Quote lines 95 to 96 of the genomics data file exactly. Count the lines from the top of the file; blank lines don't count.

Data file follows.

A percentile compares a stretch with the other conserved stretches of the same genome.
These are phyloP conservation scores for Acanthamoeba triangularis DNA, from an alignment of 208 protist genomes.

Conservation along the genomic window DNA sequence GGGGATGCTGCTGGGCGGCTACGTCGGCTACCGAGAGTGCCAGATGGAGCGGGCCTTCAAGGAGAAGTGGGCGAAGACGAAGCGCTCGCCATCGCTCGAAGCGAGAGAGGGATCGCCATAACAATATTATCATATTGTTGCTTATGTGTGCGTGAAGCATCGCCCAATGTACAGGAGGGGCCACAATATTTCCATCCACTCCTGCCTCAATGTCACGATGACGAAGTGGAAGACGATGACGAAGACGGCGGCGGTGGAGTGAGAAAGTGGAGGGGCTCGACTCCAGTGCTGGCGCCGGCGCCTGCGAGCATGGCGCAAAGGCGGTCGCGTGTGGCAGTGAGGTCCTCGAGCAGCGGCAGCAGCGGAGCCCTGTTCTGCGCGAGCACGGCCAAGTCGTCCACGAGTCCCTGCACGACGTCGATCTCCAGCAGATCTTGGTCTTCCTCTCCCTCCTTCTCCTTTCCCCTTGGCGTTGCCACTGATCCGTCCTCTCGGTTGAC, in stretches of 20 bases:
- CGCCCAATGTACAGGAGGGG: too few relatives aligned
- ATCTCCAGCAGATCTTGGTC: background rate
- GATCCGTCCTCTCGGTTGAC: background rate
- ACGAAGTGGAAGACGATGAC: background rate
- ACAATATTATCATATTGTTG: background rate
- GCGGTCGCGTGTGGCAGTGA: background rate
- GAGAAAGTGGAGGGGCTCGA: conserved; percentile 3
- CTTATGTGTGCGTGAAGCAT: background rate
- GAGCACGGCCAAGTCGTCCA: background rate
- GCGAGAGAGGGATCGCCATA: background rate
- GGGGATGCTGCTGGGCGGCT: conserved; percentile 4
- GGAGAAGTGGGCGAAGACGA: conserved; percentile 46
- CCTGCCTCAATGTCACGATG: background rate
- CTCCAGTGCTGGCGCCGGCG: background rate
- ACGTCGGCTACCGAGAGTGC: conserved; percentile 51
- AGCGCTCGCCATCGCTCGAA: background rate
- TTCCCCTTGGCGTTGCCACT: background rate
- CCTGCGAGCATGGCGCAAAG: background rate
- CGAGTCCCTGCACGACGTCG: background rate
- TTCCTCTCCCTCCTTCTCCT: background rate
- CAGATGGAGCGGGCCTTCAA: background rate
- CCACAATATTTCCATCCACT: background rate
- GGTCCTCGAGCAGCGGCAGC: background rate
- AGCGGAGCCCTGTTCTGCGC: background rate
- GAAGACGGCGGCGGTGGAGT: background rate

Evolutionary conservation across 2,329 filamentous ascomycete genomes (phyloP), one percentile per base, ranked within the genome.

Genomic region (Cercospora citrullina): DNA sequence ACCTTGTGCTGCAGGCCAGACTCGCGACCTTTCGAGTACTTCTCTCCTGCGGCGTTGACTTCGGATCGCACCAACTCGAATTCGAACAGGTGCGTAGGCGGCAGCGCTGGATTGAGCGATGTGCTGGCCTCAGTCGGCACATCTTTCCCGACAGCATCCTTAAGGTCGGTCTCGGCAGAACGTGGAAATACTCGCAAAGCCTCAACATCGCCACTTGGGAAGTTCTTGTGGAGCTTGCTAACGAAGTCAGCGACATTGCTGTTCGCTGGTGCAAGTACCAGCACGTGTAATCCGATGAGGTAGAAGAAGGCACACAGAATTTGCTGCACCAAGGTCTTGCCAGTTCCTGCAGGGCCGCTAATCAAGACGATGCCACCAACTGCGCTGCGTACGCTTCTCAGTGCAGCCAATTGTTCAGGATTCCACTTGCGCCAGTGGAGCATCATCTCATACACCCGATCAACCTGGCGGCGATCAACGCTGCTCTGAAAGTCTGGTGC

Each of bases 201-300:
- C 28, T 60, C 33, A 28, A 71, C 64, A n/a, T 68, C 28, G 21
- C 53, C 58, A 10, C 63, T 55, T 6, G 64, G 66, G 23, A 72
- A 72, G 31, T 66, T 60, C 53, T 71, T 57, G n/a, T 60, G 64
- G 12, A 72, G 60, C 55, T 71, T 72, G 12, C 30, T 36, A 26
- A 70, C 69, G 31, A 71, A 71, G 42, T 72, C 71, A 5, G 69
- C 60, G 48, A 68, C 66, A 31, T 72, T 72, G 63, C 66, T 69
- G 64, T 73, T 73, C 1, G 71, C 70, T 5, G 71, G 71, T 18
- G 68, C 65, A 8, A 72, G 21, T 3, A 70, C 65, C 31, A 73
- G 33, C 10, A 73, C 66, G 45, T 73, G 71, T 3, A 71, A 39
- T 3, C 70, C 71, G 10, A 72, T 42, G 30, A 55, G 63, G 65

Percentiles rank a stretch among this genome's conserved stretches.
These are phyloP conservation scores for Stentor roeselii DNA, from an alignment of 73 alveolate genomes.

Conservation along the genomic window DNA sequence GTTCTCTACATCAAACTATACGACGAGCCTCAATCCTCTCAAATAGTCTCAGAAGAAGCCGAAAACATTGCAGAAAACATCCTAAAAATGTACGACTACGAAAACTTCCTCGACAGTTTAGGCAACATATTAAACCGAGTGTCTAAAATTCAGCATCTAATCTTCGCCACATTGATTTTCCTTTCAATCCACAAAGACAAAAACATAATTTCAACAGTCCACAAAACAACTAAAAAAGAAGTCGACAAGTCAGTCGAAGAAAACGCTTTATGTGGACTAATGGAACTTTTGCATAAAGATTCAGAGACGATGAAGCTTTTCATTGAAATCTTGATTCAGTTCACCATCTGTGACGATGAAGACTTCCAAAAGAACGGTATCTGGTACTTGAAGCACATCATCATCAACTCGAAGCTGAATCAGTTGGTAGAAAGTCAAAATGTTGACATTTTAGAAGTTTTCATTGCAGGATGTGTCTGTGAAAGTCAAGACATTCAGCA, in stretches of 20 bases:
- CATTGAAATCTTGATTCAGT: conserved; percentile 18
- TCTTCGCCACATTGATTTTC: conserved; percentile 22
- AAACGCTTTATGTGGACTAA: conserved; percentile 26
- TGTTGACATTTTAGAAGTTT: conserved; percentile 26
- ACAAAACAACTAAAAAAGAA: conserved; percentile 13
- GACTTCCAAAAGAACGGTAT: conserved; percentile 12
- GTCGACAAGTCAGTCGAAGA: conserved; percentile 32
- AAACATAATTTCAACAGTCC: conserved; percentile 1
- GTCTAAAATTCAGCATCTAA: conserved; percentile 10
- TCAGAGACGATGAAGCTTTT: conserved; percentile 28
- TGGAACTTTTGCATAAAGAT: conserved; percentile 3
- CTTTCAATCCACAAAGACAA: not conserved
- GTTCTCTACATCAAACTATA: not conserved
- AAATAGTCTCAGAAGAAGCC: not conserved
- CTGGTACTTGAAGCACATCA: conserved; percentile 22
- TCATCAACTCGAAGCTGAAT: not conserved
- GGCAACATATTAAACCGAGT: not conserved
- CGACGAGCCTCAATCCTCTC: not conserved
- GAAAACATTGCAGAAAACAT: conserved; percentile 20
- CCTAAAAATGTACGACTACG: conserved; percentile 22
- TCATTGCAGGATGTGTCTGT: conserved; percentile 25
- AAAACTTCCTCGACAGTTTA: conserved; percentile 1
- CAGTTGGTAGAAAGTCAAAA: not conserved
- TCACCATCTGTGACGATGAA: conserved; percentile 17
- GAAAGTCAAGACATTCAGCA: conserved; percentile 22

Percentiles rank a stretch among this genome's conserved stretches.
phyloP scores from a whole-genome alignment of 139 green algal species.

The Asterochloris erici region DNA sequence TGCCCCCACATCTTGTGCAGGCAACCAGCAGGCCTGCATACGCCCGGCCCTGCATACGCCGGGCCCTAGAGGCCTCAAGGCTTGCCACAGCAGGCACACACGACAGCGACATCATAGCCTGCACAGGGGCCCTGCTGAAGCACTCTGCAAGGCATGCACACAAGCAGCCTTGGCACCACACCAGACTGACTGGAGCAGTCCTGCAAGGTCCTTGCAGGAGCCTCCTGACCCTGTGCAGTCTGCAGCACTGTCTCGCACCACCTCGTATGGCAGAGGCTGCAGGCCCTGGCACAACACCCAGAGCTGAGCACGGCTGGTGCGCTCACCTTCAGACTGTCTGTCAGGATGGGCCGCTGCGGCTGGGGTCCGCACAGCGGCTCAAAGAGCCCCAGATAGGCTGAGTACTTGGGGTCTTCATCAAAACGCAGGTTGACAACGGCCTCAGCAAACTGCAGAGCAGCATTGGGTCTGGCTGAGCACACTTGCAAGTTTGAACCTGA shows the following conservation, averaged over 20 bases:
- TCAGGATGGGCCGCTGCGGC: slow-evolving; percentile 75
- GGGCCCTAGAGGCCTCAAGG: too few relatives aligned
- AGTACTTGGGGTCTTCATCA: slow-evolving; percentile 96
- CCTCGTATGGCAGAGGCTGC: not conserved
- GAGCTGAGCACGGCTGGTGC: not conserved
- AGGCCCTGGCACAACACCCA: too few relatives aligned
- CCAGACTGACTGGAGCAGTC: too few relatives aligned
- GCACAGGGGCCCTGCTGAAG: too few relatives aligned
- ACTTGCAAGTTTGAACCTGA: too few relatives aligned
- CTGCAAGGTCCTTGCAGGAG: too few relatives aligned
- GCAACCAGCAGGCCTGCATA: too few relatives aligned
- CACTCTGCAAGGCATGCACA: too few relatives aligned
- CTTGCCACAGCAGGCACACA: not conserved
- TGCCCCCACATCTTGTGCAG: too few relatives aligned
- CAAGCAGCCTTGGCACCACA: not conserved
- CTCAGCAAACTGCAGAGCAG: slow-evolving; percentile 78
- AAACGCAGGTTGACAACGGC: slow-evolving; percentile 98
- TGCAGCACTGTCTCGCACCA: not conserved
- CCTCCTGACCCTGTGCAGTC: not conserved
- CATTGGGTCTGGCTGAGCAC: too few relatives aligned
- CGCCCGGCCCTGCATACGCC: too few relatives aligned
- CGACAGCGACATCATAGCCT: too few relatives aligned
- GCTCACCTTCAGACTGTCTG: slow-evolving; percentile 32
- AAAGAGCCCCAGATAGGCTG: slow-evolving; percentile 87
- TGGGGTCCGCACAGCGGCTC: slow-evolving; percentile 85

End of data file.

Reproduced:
- GCTCACCTTCAGACTGTCTG: slow-evolving; percentile 32
- AAAGAGCCCCAGATAGGCTG: slow-evolving; percentile 87